Is privacy possible in a social network? And, if so, which social-network service does it the best? We put Facebook and LinkedIn head-to-head to find out which is better.
Responses from my friends and connections: Advantage LinkedIn
What did my friends and connections say about this comparison? Their unanimous vote was in favor of LinkedIn. "You can't compare the two," wrote one, who explained that they serve different purposes.
Facebook is for sharing private information with friends, she elaborated, while LinkedIn is for sharing professional information with acquaintances.
Others complained about Facebook's regular changes in privacy settings that force them to spend time figuring out what just changed and how to set it back to the privacy-friendly position.
Track record: Advantage LinkedIn
The last time I was in Silicon Valley, I decided to get a visual on where all my data was. I was amazed at how close together everything was situated.
Just down the street from Google's Mountain View headquarters is LinkedIn. I couldn't have swung a dead cat around my head without hitting a Yahoo building.
And within another half hour I'd been to Apple in Cupertino and Facebook in Palo Alto.
According to LinkedIn's company search, employees routinely job hop among these companies. Facebook and LinkedIn have followed similar trajectories.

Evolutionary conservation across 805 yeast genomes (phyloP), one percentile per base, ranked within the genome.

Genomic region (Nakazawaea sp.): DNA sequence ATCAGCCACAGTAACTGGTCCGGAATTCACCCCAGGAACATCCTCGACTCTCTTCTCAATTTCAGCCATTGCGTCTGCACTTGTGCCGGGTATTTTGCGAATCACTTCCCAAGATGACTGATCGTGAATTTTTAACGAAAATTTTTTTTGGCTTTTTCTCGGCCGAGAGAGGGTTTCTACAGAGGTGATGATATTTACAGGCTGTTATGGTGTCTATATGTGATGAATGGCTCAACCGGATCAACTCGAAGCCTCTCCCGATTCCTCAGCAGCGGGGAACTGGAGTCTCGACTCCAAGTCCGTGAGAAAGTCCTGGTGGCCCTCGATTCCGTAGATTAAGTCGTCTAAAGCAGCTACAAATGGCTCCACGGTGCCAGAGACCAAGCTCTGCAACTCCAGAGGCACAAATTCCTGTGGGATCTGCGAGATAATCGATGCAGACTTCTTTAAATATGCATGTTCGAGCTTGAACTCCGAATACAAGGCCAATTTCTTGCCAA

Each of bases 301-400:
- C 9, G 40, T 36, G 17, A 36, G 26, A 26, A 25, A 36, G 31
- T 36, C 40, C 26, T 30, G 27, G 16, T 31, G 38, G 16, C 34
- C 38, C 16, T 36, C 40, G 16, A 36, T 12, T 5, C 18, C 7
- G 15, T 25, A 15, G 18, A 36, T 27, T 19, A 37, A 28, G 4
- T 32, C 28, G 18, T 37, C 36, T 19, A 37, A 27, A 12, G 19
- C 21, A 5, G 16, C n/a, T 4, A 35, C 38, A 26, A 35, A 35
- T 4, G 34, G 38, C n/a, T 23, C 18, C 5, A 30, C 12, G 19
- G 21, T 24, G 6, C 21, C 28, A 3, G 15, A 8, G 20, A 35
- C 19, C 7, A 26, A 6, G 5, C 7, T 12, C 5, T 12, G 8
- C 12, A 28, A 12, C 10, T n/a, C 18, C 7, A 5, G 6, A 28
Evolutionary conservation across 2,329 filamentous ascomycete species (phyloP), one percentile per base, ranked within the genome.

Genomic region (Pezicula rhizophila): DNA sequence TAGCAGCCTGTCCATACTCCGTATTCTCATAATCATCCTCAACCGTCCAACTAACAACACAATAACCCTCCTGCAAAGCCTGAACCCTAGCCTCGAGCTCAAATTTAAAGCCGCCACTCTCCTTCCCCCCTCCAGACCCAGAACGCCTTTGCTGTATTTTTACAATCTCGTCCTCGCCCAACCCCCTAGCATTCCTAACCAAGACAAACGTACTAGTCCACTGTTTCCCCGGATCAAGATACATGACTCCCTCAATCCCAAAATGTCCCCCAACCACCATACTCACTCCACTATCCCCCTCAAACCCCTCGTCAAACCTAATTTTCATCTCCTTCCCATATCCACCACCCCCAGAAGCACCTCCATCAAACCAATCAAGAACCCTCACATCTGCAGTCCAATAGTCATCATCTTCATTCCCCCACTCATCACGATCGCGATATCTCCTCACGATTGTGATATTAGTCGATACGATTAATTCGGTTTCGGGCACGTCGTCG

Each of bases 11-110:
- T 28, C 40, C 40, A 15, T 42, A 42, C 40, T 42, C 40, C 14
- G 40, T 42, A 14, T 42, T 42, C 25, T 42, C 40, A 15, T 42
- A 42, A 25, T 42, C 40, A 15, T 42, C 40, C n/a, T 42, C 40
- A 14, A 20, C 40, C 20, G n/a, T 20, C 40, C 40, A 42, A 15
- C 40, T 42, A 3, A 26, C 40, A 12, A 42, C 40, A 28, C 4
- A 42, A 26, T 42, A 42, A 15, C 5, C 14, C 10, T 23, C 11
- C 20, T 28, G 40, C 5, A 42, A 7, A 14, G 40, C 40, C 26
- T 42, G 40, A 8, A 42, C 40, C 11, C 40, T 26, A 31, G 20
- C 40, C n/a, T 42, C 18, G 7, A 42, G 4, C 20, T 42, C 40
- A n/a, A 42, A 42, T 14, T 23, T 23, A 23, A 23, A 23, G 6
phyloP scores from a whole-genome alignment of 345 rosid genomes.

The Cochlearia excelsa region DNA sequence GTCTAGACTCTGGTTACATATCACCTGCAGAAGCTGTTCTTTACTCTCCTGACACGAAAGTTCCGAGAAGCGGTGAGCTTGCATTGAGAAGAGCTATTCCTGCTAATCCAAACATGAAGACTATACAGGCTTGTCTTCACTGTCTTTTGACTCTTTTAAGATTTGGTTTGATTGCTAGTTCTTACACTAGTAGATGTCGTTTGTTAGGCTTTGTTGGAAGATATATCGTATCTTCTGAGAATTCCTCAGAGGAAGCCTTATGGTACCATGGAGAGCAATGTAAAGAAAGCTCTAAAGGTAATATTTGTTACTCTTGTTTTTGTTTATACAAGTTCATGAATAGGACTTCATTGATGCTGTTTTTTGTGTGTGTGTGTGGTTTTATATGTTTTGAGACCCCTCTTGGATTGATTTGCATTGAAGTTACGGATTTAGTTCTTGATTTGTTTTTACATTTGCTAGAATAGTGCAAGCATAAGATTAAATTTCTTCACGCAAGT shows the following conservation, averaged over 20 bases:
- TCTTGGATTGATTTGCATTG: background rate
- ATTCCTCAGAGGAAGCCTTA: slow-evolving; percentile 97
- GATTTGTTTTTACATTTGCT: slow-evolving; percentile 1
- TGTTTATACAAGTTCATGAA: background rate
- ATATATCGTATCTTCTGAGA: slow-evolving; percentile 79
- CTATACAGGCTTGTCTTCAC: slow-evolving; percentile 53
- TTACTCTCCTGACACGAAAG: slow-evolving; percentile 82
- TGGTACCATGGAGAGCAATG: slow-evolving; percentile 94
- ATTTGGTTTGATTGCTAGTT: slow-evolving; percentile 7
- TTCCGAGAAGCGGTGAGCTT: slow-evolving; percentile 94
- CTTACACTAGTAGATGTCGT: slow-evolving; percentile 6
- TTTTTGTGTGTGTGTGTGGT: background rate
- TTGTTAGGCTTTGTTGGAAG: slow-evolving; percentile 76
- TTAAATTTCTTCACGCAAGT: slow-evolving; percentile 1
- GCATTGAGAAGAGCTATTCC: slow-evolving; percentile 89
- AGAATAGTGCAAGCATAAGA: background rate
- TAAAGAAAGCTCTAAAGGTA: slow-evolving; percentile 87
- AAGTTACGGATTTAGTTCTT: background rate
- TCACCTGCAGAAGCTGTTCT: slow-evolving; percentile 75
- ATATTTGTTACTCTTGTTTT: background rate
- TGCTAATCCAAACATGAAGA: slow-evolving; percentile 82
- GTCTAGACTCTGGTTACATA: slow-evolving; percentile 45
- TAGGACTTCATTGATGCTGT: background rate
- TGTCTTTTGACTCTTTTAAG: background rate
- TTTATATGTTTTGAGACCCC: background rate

Founded in 2004, Facebook reportedly employs about 1,000 who serve over 400 million users. LinkedIn, launched in 2003, has roughly 500 employees serving a reported 60 million users.
In spite of their similar culture and business models, the companies have markedly different privacy track records.
LinkedIn has not messed up on privacy. A web search drew blanks on this topic.
The same can't be said for Facebook, which has suffered a string of policy gaffes and investigations by the US, Canadian and British governments.
At a January 2010 conference in San Francisco, Facebook founder and CEO Mark Zuckerberg explained the company's approach, saying that changing Facebook's privacy policies and settings is a strategy to keep the company fresh as social norms for privacy evolve.
So, the final vote: three advantages for LinkedIn, and three ties.
Everything considered, one of the best privacy innovations these two firms have offered has been the concept of granular privacy controls.
Their future growth into emerging markets - where people may be more cautious about their online privacy - may depend on it.
See also: How to: Protect your Facebook privacy
- Which social network protects your personal information best
- Staff commitment to privacy
- Responses from my friends and connections